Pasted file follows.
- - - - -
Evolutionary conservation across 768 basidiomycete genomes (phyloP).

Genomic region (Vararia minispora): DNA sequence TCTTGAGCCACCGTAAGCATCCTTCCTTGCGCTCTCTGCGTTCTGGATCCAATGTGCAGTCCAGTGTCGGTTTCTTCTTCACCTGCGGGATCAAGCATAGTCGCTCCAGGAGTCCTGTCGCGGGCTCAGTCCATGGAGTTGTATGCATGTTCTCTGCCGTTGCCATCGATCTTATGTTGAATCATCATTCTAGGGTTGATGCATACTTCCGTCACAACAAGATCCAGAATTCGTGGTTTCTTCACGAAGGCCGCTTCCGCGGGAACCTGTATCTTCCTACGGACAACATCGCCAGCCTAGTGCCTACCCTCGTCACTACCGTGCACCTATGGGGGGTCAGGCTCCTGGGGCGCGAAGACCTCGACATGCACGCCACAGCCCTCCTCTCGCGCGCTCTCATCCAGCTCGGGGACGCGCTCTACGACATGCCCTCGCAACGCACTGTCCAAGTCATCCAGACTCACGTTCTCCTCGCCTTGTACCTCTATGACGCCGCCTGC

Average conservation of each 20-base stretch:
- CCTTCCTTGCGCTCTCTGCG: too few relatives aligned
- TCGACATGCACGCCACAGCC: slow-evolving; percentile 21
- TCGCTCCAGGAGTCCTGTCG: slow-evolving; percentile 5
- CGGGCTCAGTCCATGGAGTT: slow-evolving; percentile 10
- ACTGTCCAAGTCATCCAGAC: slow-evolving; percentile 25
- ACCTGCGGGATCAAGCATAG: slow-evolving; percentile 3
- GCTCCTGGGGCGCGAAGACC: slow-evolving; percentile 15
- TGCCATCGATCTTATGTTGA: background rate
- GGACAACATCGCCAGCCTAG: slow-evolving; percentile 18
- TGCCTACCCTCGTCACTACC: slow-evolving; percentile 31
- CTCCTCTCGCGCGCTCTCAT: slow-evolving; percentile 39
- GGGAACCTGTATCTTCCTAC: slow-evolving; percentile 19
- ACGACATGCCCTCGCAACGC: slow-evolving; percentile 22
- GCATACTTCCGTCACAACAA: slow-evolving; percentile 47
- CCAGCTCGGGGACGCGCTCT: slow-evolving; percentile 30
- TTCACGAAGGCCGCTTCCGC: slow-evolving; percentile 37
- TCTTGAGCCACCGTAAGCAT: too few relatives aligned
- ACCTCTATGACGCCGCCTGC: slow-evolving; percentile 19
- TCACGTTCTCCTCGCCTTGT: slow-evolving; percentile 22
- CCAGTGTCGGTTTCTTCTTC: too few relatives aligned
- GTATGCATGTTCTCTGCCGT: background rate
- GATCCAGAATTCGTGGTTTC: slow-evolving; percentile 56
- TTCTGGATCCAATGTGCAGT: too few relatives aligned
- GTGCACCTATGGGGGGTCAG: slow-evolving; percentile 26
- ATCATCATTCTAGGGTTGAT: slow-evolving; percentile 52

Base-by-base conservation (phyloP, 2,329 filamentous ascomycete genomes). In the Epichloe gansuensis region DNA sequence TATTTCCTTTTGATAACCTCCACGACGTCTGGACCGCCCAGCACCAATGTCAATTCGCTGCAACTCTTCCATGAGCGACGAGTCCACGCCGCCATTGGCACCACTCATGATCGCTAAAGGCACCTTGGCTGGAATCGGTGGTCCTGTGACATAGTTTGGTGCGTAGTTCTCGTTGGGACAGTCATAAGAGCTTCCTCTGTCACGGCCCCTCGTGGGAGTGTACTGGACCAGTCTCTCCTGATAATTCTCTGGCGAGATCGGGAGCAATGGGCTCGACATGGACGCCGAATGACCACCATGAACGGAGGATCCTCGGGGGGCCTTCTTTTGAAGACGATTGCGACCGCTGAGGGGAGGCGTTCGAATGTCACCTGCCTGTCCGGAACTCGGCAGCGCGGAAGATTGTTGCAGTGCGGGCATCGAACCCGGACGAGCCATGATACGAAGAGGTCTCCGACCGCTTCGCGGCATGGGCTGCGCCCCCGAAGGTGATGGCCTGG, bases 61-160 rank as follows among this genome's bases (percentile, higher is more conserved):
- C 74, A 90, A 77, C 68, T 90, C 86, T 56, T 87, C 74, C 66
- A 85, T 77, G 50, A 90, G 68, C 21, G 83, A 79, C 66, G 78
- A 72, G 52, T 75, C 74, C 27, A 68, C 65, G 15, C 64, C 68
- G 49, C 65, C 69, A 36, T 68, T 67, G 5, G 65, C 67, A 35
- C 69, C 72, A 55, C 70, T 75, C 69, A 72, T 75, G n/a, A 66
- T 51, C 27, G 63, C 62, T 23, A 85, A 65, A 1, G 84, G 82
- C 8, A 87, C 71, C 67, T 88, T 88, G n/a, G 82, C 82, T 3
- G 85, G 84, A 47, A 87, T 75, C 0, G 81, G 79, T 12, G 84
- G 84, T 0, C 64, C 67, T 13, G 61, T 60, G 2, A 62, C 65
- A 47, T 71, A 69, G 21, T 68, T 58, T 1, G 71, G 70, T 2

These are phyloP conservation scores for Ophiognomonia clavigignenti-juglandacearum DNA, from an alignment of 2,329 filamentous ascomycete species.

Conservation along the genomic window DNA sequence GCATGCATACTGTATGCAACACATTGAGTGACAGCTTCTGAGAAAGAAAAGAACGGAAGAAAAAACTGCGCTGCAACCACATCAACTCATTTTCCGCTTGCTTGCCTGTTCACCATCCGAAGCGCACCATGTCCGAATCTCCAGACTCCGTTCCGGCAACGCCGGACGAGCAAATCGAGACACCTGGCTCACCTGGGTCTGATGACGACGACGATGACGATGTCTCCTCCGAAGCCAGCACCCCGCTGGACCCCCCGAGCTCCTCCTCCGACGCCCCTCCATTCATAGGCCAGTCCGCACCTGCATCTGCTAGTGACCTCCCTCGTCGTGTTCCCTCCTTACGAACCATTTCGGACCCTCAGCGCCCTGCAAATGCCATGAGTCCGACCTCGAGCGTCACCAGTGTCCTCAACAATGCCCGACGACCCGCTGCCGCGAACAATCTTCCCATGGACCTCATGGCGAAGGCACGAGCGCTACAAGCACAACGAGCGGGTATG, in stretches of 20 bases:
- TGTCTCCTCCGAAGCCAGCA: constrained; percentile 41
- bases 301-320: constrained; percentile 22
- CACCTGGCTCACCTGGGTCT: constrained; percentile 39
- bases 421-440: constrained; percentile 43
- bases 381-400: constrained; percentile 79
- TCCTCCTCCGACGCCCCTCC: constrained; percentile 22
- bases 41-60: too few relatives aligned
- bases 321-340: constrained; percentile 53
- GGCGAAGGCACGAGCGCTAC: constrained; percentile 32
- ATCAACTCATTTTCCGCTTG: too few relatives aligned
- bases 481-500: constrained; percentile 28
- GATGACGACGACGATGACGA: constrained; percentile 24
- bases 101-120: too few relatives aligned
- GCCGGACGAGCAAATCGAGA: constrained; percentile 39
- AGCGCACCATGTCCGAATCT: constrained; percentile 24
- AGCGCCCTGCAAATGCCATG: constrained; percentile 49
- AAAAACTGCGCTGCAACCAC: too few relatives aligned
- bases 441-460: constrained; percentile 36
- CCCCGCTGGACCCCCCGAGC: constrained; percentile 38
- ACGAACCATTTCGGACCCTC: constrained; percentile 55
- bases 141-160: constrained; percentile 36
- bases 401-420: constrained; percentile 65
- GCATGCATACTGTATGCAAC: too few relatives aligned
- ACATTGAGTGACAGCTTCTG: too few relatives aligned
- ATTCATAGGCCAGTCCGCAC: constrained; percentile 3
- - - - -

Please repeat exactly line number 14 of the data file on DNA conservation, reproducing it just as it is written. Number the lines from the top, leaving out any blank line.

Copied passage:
- CTCCTCTCGCGCGCTCTCAT: slow-evolving; percentile 39